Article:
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How NTFS File System Works: NTFS Physical Structure

September 17th, 2009

The following information describes how clusters and sectors are organized on an NTFS volume, how the boot sector on the volume determines the file system, and how the Master File Table (MFT) organizes structures on the volume.

Clusters and Sectors on an NTFS Volume

A cluster (or allocation unit) is the smallest amount of disk space that can be allocated to hold a file. All file systems used by Windows Server 2003 organize hard disks based on cluster size, which is determined by the number of sectors (units of storage on a hard disk) that the cluster contains. For example, on a disk that uses 512-byte sectors, a 512-byte cluster contains one sector, whereas a 4-kilobyte (KB) cluster contains eight sectors.

Computers access certain sectors on a hard disk during startup to determine which operating system to start and where the partitions are located. The data stored on these sectors varies depending on the computer platform.

Sequence of Clusters on an NTFS Volume

Clusters on an NTFS volume are numbered sequentially from the beginning of the partition into logical cluster numbers. NTFS stores all objects in the file system using a record called the Master File Table (MFT), similar in structure to a database.

On NTFS volumes, clusters start at sector zero; therefore, every cluster is aligned on the cluster boundary. Contiguous clusters for file storage allow for faster processing of a file.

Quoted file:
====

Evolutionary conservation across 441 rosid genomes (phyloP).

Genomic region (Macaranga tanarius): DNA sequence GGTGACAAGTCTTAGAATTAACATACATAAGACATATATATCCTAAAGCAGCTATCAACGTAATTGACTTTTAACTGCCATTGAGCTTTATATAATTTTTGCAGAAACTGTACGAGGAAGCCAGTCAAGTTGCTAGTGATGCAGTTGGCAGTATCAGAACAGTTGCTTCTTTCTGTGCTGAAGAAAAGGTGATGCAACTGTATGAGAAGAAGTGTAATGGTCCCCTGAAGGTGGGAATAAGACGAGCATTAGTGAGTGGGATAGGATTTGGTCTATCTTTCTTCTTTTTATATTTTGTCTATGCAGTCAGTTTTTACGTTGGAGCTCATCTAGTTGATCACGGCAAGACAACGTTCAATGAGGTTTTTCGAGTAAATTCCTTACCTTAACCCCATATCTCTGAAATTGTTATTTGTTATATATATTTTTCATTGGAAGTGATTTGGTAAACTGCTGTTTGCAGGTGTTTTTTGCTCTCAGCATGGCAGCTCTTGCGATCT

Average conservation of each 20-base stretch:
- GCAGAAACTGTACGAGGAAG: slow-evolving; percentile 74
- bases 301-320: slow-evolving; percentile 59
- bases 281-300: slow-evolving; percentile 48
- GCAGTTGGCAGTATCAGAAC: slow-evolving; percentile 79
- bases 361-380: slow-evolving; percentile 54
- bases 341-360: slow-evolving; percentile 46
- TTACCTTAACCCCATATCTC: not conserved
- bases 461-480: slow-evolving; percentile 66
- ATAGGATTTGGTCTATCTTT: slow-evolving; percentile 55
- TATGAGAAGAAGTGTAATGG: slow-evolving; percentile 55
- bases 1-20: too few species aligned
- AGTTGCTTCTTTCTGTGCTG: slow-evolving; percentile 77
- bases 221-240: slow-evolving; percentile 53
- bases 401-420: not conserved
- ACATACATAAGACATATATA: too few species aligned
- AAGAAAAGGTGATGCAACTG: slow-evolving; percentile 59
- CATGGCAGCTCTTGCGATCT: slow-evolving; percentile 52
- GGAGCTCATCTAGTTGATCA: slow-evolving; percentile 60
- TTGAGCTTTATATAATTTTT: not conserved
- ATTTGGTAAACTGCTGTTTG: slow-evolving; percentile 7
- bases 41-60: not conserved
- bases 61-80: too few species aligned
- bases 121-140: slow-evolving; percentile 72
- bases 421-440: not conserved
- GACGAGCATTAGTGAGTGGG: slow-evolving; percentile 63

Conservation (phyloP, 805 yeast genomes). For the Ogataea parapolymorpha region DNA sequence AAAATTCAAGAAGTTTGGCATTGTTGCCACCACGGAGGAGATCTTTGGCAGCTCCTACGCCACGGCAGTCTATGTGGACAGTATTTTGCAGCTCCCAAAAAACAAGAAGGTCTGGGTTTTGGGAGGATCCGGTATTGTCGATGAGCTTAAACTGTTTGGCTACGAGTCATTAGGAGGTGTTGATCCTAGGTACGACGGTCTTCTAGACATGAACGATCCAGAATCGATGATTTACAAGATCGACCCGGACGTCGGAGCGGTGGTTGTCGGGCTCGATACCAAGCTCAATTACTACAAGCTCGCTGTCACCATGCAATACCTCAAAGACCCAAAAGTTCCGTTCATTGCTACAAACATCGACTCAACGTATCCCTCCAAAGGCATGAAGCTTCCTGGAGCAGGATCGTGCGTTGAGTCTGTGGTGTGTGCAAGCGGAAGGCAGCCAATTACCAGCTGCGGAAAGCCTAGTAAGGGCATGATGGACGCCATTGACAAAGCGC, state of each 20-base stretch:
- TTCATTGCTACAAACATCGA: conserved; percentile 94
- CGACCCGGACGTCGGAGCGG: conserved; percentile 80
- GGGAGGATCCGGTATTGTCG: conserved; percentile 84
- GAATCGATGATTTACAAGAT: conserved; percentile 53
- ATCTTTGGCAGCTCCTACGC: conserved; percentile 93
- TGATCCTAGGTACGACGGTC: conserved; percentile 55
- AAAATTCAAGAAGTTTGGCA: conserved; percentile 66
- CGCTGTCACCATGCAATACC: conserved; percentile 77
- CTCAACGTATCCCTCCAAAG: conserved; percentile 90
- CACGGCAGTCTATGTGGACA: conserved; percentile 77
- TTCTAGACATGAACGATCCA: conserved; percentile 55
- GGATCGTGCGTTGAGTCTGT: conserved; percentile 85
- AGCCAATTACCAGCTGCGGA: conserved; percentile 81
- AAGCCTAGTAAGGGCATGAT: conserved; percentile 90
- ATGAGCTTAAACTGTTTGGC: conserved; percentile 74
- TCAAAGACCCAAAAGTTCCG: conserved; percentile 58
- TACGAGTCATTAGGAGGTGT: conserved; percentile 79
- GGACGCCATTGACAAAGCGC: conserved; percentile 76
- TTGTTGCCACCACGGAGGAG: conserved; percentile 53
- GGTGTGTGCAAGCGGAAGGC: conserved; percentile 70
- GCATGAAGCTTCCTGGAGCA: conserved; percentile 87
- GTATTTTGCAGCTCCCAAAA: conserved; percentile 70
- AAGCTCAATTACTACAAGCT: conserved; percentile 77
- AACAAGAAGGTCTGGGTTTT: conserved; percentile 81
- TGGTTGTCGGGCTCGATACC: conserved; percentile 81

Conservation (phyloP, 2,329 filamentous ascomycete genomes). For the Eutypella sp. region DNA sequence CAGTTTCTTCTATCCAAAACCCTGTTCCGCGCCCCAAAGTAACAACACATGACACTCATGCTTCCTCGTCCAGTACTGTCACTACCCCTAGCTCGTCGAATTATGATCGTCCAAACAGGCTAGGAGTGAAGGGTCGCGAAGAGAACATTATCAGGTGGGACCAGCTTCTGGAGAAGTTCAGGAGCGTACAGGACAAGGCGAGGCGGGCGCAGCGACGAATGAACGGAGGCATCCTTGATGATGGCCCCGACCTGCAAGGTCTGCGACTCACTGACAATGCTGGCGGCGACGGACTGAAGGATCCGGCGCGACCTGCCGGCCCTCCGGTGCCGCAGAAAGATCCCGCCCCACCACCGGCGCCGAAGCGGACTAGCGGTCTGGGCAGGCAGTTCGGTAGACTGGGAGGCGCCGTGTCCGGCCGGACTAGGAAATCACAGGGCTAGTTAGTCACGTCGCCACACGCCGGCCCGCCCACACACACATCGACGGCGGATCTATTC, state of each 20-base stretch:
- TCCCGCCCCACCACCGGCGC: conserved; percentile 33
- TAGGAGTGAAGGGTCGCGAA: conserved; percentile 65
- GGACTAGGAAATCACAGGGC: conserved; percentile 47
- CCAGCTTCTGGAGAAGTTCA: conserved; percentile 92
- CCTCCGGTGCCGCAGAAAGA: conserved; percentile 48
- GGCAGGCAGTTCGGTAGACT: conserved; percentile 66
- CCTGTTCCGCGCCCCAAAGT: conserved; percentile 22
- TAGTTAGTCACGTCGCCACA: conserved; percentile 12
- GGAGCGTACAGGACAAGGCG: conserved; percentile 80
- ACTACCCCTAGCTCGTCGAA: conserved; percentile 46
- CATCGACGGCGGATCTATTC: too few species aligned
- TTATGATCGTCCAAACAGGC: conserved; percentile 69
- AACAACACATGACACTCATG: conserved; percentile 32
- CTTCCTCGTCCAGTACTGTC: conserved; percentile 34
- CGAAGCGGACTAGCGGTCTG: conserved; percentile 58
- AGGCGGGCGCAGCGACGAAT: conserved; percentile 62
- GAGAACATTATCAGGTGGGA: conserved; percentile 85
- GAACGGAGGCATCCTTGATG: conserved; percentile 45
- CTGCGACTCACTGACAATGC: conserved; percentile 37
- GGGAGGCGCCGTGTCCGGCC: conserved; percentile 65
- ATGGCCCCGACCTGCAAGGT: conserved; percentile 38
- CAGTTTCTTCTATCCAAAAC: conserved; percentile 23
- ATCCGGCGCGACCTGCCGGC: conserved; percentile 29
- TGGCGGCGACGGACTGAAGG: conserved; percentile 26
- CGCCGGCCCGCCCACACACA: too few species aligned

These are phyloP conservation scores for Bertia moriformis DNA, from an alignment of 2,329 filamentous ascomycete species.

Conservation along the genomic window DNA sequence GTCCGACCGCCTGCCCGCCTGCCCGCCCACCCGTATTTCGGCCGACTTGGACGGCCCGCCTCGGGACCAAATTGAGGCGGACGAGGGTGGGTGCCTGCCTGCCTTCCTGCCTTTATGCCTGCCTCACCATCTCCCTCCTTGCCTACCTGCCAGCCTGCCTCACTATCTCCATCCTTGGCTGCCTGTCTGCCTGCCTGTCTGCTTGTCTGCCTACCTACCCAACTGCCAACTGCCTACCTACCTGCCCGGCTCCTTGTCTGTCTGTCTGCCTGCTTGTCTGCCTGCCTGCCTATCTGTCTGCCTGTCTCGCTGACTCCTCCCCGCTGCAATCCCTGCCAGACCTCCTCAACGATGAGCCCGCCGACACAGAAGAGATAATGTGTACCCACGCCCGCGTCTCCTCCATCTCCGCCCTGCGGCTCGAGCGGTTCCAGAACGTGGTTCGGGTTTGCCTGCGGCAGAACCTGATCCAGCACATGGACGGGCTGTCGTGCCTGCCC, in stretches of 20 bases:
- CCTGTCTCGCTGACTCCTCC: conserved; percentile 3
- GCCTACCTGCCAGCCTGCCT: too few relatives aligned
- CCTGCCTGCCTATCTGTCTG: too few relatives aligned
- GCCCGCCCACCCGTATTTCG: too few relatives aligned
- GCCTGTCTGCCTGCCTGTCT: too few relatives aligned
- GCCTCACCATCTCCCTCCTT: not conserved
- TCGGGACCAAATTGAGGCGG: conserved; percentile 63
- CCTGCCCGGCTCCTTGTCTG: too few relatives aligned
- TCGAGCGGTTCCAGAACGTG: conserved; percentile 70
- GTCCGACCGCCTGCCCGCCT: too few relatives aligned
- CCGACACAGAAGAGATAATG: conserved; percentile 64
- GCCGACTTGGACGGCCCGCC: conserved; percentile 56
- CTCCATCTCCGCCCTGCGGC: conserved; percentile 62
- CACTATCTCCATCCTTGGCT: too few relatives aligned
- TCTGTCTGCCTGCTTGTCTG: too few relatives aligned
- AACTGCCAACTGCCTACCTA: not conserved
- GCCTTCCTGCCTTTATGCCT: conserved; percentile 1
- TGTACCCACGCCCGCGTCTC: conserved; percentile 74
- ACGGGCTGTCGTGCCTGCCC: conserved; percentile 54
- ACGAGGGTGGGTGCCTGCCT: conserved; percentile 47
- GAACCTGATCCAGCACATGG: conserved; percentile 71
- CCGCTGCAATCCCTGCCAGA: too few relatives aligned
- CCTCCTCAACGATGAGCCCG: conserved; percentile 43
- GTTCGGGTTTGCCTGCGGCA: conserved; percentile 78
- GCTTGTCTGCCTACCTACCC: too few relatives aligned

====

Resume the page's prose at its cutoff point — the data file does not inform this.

Note: Floppy disks do not use NTFS and are always formatted as FAT.

Limitations of Cluster Sizes on an NTFS Volume

Because NTFS uses different cluster sizes depending on the size of the volume, each file system has a maximum number of clusters it can support. The smaller the cluster size, the more efficiently a disk potentially stores information because unused space within a cluster cannot be used by other files. And the more clusters a file system supports, the larger the volumes you can create and format by using a particular file system. NTFS uses smaller cluster sizes, which makes it a more efficient file organization structure.

The table Default NTFS Cluster Sizes lists NTFS volume and default cluster sizes.

Default NTFS Cluster Sizes

Volume Size NTFS Cluster Size
7 megabytes (MB)–512 MB 512 bytes
513 MB–1,024 MB 1 KB
1,025 MB–2 GB 2 KB
2 GB–2 terabytes 4 KB
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